I am new to Jenkins setup.
I am observing a strange behavior while setting up a new job with a “FreeStyle project” with “none” credentials.
Ideally, with none credentials, the Jenkins should throw an error, while authenticating thebitbucket url. However, surprisingly it got authenticated (at the time of configuring the job). Later when I ran the job (with “none” credentials) it also cloned the repository contents in my workspace folder and the job turned out to be successful.
I dont understand the following:
=> what’s the use of creating a new “Jenkins” credentials, when “none” itself downloads the code?
=> what’s the use of creating an “App Password” in Bitbucket?
I want that:
=> the Jenkins should throw authentication error while connecting the bitbucket url when I specify “none” in the “credentials” section
=> the Jenkins should successfully authenticate the bitbucket url when I specify / select a valid “Jenkins” user.
How can I achieve this?
The repository is probably public. If the repository is public, then it can be cloned with https without requiring credentials. There are two options to achieve the behavior you describe:
- Make the repository private
- Use an ssh URL to clone the repository instead of an https URL. An ssh URL always requires a credential. If a credential is not provided, the clone will fail, even with a public repository.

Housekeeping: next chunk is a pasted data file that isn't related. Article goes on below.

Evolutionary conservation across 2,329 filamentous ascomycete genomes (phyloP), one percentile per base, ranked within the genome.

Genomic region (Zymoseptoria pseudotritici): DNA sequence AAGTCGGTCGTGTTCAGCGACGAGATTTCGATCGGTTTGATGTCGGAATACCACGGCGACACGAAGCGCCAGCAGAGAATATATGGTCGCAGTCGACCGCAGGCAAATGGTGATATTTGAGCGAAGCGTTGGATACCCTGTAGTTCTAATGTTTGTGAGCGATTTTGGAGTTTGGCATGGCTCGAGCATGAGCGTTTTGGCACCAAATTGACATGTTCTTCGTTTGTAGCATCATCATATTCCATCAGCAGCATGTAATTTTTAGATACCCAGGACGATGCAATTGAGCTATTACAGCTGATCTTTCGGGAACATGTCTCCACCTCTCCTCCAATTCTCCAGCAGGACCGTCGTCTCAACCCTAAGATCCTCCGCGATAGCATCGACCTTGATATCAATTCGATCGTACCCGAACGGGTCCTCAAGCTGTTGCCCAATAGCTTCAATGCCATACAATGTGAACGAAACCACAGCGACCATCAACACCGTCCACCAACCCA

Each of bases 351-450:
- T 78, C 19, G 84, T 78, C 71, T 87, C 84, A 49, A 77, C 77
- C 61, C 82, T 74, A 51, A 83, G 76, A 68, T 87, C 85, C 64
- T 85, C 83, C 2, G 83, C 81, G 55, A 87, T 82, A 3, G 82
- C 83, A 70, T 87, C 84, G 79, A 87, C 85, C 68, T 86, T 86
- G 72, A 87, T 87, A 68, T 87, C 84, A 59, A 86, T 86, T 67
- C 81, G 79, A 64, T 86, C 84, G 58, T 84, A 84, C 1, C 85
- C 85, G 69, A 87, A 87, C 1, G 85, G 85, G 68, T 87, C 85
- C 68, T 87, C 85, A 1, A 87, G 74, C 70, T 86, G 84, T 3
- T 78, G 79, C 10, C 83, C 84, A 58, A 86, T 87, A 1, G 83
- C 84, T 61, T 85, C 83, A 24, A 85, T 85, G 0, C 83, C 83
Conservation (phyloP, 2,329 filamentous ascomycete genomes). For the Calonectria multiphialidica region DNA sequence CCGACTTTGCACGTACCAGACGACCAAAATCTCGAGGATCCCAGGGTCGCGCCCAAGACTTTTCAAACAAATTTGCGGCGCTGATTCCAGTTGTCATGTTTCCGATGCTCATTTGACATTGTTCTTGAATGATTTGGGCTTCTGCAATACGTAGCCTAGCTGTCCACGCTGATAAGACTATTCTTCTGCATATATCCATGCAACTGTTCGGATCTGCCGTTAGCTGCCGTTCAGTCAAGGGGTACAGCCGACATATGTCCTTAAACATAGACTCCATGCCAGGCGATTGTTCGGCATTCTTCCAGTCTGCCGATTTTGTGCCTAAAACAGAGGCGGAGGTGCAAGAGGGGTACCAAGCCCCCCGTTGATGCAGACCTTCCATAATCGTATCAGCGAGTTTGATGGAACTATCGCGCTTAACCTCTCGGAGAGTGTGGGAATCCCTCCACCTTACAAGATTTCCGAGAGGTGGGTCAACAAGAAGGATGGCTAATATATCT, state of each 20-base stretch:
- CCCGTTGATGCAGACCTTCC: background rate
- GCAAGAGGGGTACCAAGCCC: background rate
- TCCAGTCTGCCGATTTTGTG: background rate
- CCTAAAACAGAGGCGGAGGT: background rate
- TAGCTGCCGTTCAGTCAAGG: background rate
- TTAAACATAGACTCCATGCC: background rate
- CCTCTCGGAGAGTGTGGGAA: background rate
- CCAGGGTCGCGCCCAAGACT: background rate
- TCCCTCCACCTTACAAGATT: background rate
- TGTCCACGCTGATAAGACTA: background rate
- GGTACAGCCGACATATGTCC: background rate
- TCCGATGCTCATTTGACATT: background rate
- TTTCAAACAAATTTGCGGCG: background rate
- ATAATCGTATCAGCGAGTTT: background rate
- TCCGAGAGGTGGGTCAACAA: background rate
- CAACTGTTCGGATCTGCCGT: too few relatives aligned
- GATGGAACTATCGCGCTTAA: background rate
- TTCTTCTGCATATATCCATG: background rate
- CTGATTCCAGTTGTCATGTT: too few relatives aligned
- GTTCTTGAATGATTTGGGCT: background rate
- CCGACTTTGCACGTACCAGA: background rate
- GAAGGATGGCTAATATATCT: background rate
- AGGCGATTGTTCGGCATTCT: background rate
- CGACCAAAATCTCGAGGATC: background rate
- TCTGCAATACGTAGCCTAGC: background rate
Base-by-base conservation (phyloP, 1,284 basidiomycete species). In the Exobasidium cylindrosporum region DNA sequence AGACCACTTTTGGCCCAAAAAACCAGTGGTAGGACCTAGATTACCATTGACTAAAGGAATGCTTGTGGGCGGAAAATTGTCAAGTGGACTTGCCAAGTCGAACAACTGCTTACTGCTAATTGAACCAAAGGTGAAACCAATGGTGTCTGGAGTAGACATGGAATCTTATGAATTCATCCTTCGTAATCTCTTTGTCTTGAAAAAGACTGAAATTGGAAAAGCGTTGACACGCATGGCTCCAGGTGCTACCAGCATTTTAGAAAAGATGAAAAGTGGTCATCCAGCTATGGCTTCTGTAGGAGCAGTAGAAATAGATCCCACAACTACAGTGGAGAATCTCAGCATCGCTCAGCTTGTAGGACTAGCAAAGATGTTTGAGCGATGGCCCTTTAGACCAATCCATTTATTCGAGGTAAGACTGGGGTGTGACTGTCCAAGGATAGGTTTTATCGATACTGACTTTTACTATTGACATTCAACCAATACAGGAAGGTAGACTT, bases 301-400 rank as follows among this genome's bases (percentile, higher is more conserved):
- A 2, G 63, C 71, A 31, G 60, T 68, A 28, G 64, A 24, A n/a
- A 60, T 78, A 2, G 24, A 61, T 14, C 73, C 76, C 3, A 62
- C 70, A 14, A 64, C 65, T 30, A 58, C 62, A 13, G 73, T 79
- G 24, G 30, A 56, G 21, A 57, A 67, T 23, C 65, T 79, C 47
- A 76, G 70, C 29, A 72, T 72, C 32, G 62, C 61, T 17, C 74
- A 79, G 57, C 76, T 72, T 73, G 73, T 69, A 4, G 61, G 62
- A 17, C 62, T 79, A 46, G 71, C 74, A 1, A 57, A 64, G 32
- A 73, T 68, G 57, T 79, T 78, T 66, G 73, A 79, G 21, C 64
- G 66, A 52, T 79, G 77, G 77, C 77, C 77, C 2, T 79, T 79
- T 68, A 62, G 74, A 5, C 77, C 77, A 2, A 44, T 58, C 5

Thank you very much for the same.
However, for option 1 suggested by you, I checked and found that in bitbucket the option “This is a private repository” is checked for this repository, thereby implying that its private. So why does it still authenticates with “none”?
Nevertheless, I will try for the second option. Will reach you if stucked up.
With the 2nd option (SSH) public - private combination, things are working .
However, will it be possibly for you to share your insights as to why it was working with “none” credentials over https, despite the repository having “private” access levels.?
Command line git includes a credentials manager feature that can retain repository credentials in a cache for a period after their initial use. The Jenkins git plugin does not enable the credentials manager but it is possible that the account where you are running the Jenkins agent has the git credentials manager enabled and a cached copy of the credentials was used to access the repository.
Credentials can also be embedded directly into the https repository url as in
https://username@password:hostname/directoryname.git. Since you didn’t mention that form of the repository URL, I assume you did not embed the credentials in the http repository URL.